Corporate Taxes and CSR

The Guardian had an interesting editorial on corporate social responsibility and tax avoidance, Saturday:

Tax Gap: Corporate social responsibility.

Here are a few key paragraphs:

Public companies do frequently claim to practise “corporate social responsibility” (CSR), and most leading businesses boast of charitable and green activities in their annual reports.

Barclays Bank calls itself a “responsible global citizen”, with concerns ranging from carbon emissions to credit card fees. It even has a reputation committee, chaired by deputy chairman Nigel Rudd. But nowhere does its policy mention Barclays’ tax avoidance schemes.

The advertising group WPP, before moving to the Irish Republic last November to cut its taxes, boasted six different kinds of “corporate responsibility”, including minimising its environmental impact and only engaging in “ethical marketing”. Tax did not figure in the list.

It’s a hard question, or at least harder than it looks.

Clearly, if the question were “does business have a social responsibility to pay the taxes it is legally obligated to pay?” then the obvious answer is “yes.”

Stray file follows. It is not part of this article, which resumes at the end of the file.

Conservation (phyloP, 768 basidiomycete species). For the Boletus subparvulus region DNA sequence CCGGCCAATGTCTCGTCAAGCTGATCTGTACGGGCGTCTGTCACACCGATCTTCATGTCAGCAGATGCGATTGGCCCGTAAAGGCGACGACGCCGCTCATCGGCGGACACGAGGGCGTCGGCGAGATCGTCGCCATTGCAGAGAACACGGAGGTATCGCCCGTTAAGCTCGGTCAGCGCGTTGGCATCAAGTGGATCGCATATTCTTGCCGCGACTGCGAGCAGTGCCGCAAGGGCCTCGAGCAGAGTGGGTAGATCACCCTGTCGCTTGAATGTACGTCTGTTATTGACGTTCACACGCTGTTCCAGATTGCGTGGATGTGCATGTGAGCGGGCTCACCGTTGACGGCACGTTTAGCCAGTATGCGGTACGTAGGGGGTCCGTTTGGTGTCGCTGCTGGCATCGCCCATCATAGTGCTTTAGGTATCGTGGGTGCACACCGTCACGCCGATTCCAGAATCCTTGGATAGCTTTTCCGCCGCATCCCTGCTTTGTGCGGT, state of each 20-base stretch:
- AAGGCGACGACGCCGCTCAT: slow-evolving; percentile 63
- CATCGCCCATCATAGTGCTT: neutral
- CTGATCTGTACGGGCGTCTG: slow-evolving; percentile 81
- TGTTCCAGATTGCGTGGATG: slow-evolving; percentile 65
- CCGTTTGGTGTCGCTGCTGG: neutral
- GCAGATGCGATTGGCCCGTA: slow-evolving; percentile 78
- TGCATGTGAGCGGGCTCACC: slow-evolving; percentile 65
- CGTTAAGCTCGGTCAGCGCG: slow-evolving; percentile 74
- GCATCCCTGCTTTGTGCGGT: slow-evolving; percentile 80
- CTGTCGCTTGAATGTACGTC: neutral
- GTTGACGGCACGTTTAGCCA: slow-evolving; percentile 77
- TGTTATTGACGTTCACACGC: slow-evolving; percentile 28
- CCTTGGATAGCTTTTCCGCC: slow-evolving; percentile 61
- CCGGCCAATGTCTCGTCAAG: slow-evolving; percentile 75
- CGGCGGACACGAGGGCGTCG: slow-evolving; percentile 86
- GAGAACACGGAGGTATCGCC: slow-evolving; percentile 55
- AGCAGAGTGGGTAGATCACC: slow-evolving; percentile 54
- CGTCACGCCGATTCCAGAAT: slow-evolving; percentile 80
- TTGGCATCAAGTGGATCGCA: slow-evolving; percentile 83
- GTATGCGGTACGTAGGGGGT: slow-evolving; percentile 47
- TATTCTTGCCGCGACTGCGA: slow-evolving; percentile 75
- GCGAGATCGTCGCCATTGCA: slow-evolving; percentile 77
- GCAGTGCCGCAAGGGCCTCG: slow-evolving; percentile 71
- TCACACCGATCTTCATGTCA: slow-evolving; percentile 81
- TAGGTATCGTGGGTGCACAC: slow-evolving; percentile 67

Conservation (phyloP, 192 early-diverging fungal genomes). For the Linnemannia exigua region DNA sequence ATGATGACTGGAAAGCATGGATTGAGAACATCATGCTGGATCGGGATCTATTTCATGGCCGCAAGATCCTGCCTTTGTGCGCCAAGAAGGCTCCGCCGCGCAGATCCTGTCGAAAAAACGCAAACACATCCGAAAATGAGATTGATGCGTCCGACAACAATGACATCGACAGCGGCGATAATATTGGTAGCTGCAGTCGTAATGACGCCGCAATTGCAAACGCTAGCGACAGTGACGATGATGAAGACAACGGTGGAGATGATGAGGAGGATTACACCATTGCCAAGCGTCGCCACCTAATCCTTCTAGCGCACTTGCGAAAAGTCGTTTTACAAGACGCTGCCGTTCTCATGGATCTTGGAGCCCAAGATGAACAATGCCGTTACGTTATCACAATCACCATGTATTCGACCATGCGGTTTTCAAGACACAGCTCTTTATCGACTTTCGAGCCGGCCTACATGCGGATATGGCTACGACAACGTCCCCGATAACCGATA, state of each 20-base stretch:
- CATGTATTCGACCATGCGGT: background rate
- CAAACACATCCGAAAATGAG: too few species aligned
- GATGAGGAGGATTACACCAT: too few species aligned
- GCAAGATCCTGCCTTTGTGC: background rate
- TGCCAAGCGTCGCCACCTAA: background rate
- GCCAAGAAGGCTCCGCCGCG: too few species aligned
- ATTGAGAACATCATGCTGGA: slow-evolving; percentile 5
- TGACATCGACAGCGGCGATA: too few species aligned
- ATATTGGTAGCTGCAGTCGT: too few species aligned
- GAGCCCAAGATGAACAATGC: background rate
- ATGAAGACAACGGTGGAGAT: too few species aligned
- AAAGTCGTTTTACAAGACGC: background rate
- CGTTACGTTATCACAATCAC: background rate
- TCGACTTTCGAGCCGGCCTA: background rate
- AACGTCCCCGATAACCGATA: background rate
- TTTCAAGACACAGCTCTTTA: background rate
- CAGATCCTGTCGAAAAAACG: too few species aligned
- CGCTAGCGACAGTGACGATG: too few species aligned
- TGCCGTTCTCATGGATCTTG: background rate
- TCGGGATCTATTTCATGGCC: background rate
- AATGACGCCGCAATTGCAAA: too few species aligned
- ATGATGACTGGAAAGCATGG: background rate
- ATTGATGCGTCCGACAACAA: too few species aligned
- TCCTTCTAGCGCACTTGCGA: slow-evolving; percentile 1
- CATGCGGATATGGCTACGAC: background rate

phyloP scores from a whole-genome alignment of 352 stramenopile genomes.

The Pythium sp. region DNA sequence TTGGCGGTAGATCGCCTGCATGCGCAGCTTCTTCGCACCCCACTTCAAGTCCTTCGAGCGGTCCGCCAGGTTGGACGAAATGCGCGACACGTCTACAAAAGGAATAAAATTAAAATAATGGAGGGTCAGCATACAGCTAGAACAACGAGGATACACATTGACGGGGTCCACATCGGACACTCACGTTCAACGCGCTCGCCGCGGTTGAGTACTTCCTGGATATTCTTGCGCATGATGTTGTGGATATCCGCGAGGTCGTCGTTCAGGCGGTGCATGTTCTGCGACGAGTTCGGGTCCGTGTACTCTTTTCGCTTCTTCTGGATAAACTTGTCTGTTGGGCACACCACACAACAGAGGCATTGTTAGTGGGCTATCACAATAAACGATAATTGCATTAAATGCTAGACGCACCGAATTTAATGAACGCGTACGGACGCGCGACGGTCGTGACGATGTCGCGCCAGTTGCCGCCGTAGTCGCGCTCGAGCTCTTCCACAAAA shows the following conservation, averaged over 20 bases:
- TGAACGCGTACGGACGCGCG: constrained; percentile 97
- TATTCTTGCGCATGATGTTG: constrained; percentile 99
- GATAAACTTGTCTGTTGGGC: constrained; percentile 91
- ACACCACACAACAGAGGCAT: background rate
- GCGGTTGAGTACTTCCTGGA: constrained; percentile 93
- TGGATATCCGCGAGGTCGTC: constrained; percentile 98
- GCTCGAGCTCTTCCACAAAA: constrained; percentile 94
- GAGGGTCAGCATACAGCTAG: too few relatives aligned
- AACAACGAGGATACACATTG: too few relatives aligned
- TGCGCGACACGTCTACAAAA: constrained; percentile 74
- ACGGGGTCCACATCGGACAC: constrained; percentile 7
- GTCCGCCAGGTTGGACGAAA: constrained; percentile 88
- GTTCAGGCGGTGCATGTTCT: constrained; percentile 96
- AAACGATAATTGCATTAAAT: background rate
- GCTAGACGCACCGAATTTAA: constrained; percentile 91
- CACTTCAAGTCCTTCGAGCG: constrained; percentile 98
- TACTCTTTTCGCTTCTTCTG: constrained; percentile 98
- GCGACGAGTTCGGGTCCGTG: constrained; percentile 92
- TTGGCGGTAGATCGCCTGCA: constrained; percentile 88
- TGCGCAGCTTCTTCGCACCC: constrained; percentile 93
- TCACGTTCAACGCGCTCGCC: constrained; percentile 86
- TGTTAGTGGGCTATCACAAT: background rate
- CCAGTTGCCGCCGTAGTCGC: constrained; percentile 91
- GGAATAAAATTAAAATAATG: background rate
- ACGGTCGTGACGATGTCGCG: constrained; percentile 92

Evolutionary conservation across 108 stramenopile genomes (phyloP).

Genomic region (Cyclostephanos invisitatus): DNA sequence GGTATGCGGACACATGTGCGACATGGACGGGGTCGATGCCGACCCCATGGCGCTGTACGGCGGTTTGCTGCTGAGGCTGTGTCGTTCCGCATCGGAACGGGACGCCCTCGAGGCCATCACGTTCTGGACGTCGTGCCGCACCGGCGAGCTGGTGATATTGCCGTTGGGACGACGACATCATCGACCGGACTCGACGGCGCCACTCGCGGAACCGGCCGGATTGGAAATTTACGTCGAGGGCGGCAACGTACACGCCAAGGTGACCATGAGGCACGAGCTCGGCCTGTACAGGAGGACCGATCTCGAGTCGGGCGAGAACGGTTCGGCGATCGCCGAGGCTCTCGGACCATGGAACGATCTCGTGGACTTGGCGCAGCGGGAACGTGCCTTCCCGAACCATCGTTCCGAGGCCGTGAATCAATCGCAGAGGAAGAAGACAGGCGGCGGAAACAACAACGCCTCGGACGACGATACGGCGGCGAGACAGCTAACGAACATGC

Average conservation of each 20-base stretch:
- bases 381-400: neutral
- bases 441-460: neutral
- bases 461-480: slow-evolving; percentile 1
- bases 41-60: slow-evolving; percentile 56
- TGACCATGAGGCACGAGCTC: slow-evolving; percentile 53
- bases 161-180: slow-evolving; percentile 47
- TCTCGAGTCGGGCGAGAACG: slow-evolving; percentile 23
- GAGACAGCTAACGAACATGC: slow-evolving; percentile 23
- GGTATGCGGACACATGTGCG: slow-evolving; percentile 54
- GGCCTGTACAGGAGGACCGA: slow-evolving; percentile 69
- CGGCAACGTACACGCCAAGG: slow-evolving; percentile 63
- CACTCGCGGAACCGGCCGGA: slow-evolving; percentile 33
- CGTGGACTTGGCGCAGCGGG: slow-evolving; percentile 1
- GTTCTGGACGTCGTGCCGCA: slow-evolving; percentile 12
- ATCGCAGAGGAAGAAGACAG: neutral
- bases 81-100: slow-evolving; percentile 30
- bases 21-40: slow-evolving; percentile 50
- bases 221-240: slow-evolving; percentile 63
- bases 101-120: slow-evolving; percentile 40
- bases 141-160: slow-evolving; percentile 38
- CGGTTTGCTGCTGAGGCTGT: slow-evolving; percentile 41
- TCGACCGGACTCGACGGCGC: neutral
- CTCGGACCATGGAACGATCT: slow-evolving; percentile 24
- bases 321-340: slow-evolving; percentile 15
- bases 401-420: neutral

And if the question were “does business have a social responsibility not to use valid deductions put in place by government for various public-policy reasons?” the answer is probably “no.”

The harder question is in between those two: “does business have an obligation not to find innovative ways to reduce or avoid paying taxes, ways that follow the letter but not the spirit of the law?”

To understand the complexity of tax avoidance, and just how far some companies have gone beyond merely using valid exemptions, it’s worth taking a look at the Guardian’s series: Tax Gap.

(This is also a good example of the damage done to the vocabulary of business ethics by the capturing of the phrase “corporate social responsibility” by those who choose to capitalize the 3 words that make it up. Those 3 words ought to signify a topic for discussion: what are a corporation’s social responsibilities? Instead, they almost always imply a statement: these are a corporation’s social responsibilities. Why does this story use that phrase? Why not just ask if tax avoidance is unethical?)

1 comment so far

  1. [...] come to be associated with a particular view about the right answer to that question. As I’ve argued here before, the term “CSR” is now (regrettably) typically used to refer to the [...]


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